Based on the opera La Bohème, Rent follows the ups and downs of a year in the life of impoverished, artistic friends living in Manhattan’s East Village. It features Mark, an aspiring filmmaker, and his roommate Roger, an HIV-positive rock musician, who struggle to stay warm and produce their art. Roger wonders how he will leave a mark in the world before he dies. Roger’s girlfriend Mimi, an erotic dancer, and Angel, a drag queen percussionist, look for true love as they face the harsh reality of life as HIV-positive people. Meanwhile, lawyer Joanne seeks fidelity from her wild-child performance artist girlfriend named Maureen.

The group’s dreams, love stories, and losses weave through the musical’s narration to paint a raw and emotional portrait of the bohemian world of New York City in the late 1980s to early 1990s. As the group faces problems like pennilessness, HIV/AIDS, drug abuse, political unrest, and social tension, they make personal discoveries and find out what really matters most.

Musical Numbers

Act 1

  • “Tune-Up #1” – Mark, Roger
  • “Voice Mail #1” – Mark’s Mother
  • “Tune-Up #2” – Mark, Roger, Collins, Benny
  • “Rent” – Mark, Roger, Collins, Benny, Joanne, and Company
  • “You Okay Honey?” – Christmas Caroler, Angel, Collins
  • “Tune-Up #3” – Mark, Roger
  • “One Song Glory” – Roger
  • “Light My Candle” – Mimi, Roger
  • “Voice Mail #2” – Mr. and Mrs. Jefferson
  • “Today 4 U” – Collins, Roger, Mark, Angel
  • “You’ll See” – Benny, Mark, Roger, Collins, Angel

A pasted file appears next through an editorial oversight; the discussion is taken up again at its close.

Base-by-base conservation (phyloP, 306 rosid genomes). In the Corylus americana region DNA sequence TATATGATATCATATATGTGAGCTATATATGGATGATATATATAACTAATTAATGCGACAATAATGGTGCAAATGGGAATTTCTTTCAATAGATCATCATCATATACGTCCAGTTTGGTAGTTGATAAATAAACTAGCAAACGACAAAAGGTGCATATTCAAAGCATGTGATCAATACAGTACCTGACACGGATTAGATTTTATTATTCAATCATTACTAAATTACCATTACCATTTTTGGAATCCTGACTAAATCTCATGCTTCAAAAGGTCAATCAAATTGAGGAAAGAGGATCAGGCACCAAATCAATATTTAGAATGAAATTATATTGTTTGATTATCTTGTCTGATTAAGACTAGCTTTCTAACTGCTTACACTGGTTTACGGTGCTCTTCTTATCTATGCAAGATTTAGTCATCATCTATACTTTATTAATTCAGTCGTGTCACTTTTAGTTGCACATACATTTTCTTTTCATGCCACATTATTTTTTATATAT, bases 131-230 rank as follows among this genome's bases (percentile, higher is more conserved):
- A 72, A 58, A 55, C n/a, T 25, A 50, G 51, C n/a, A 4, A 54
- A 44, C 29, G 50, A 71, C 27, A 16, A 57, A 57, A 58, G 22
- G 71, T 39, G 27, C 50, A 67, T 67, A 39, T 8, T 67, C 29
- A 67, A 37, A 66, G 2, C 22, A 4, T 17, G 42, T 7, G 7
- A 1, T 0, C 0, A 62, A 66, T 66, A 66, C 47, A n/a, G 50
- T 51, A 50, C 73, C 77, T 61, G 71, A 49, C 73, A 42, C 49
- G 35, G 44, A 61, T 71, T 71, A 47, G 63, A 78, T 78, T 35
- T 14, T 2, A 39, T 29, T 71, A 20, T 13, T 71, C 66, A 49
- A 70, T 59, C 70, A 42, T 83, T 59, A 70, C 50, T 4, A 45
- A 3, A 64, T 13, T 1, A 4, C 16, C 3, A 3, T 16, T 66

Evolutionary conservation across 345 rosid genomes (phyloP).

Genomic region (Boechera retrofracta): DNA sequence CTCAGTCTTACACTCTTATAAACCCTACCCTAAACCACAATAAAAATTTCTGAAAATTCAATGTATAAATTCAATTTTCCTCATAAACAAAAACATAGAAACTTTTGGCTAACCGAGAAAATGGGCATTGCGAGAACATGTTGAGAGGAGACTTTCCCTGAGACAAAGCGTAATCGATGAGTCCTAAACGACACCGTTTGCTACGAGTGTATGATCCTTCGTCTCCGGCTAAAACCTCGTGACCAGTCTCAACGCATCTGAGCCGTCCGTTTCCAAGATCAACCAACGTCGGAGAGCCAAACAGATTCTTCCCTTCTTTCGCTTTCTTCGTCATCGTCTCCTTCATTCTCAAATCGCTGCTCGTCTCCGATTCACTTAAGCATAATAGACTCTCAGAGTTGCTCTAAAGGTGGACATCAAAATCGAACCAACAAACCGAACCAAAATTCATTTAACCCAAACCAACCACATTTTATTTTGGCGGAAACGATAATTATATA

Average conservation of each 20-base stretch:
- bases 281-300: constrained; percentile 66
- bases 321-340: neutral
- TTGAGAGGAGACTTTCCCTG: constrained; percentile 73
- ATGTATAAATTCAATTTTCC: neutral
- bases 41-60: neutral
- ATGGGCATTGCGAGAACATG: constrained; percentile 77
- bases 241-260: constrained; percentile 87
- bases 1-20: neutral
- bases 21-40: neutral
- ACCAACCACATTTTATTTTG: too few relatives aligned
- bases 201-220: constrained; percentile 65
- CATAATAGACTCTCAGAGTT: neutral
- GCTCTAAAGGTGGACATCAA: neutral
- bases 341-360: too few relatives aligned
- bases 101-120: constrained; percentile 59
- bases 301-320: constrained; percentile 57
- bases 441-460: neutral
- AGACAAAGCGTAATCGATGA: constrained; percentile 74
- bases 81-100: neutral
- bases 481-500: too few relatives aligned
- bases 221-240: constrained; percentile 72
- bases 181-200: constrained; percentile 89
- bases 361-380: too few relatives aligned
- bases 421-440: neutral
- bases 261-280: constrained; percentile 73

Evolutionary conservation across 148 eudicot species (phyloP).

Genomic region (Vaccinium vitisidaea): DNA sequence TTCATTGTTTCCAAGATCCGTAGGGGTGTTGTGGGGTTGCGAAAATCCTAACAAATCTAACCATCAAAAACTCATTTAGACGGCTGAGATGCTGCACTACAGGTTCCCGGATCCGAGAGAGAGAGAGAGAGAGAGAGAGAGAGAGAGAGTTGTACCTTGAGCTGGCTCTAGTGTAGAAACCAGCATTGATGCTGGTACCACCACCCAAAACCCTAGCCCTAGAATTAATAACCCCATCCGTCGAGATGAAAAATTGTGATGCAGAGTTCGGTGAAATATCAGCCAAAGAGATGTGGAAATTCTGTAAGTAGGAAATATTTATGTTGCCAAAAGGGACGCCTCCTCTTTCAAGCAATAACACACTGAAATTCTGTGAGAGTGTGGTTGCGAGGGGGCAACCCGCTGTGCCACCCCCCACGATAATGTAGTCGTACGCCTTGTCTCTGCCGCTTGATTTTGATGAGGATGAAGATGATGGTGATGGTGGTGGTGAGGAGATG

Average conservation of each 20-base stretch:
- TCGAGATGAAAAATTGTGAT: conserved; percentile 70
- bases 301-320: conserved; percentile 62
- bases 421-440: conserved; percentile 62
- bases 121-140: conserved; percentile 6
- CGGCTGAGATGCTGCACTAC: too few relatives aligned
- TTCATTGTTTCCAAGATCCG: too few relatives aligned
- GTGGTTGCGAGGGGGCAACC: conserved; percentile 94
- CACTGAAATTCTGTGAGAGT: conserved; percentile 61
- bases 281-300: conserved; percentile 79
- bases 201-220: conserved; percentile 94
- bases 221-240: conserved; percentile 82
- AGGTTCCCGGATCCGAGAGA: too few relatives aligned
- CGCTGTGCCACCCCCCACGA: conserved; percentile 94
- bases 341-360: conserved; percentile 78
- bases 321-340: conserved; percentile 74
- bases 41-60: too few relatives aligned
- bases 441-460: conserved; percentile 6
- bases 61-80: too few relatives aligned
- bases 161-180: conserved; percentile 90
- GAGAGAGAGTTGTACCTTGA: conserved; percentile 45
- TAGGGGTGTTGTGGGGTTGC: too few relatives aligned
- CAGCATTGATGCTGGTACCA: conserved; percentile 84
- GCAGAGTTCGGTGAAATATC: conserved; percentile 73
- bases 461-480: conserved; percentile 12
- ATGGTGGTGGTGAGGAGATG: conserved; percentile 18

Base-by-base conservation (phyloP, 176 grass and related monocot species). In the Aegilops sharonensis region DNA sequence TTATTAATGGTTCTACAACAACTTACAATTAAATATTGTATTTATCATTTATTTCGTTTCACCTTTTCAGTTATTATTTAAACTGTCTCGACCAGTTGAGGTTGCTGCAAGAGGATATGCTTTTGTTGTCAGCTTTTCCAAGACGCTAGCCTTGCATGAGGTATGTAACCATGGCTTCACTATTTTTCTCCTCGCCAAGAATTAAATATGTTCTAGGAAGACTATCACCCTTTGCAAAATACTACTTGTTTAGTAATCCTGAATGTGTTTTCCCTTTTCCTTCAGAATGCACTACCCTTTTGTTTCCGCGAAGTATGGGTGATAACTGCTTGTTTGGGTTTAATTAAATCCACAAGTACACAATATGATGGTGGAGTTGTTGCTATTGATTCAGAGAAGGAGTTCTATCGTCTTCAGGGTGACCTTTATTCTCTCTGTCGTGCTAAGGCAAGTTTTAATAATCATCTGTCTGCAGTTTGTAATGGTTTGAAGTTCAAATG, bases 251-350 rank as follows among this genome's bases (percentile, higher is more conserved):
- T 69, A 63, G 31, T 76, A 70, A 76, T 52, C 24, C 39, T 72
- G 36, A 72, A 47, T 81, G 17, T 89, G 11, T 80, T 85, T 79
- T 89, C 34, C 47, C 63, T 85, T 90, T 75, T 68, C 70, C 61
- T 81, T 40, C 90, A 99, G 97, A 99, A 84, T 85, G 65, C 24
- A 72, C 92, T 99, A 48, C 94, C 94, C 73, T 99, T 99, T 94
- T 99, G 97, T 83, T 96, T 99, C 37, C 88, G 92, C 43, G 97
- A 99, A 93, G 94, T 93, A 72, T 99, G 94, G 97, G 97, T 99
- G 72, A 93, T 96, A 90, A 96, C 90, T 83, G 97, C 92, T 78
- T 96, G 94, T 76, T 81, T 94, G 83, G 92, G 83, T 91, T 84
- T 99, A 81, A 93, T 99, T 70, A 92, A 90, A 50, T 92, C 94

• “Tango: Maureen” – Joanne, Mark
  • “Life Support” – Paul, Gordon, Steve, Ali, Pam, Sue, Angel, Collins, Mark
  • “Out Tonight” – Mimi
  • “Another Day” – Mimi, Roger, Ensemble
  • “Will I?” – Steve and Company
  • “On the Street” – Christmas Carolers, Squeegee Man, Mark, Collins, Angel, Homeless Woman, Cops
  • “Santa Fe” – Collins, Angel, Mark, Ensemble
  • “I’ll Cover You” – Angel, Collins
  • “We’re Okay” – Joanne
  • “Christmas Bells” – Christmas Carolers, Saleswoman, Collins, Angel, Mark, Roger, Cops, The Man, Mimi, Benny, Company
  • “Over the Moon” – Maureen
  • “La Vie Bohème A” – Waiter, Mark, Roger, Collins, Benny, Mimi, Angel, Maureen, Joanne, Mr. Grey, and Company
  • “I Should Tell You” – Mimi, Roger
  • “La Vie Bohème B” – Joanne, Maureen, Mark, Angel, Collins, and Company

Act 2

  • “Seasons of Love A” – Company
  • “Happy New Year A” – Mimi, Roger, Mark, Maureen, Joanne, Collins, Angel
  • “Voice Mail #3” – Mark’s Mother, Alexi Darling
  • “Happy New Year B” – Maureen, Mark, Joanne, Roger, Mimi, Collins, Angel, Benny, The Man
  • “Take Me or Leave Me” – Maureen, Joanne
  • “Seasons of Love B” – Company
  • “Without You” – Roger, Mimi
  • “Voice Mail #4” – Alexi Darling
  • “Contact” – Company
  • “I’ll Cover You (Reprise)” – Collins and Company
  • “Halloween” – Mark
  • “Goodbye Love” – Mimi, Roger, Benny, Maureen, Joanne, Mark, Collins
  • “What You Own” – Mark, Roger
  • “Voice Mail #5” – Roger’s Mother, Mimi’s Mother, Mr. Jefferson, Mark’s Mother
  • “Finale A” – Homeless People, Mark, Roger, Collins, Maureen, Joanne, Mimi
  • “Your Eyes” – Roger
  • “Finale B” – Roger, Mimi, Company


Original Broadway production

  • Best Musical, Tony Award (1996)
  • Best Book of a Musical, Tony Award (1996) – Jonathan Larson
  • Best Original Score, Tony Award (1996) – Jonathan Larson
  • Best Performance by a Featured Actor in a Musical, Tony Award (1996) – Wilson Jermaine Heredia
  • Outstanding Musical, Drama Desk Award (1996)
  • Outstanding Book of a Musical, Drama Desk Award (1996) – Jonathan Larson
  • Outstanding Featured Actor in a Musical, Drama Desk Award (1996) – Wilson Jermaine Heredia
  • Outstanding Orchestrations, Drama Desk Award (1996) – Steve Skinner
  • Outstanding Lyrics, Drama Desk Award (1996) – Jonathan Larson
  • Outstanding Music, Drama Desk Award (1996) – Jonathan Larson
  • Pulitzer Prize for Drama (1996)
  • Theatre World Award (1996) – Adam Pascal
  • Theatre World Award (1996) – Daphne Rubin-Vega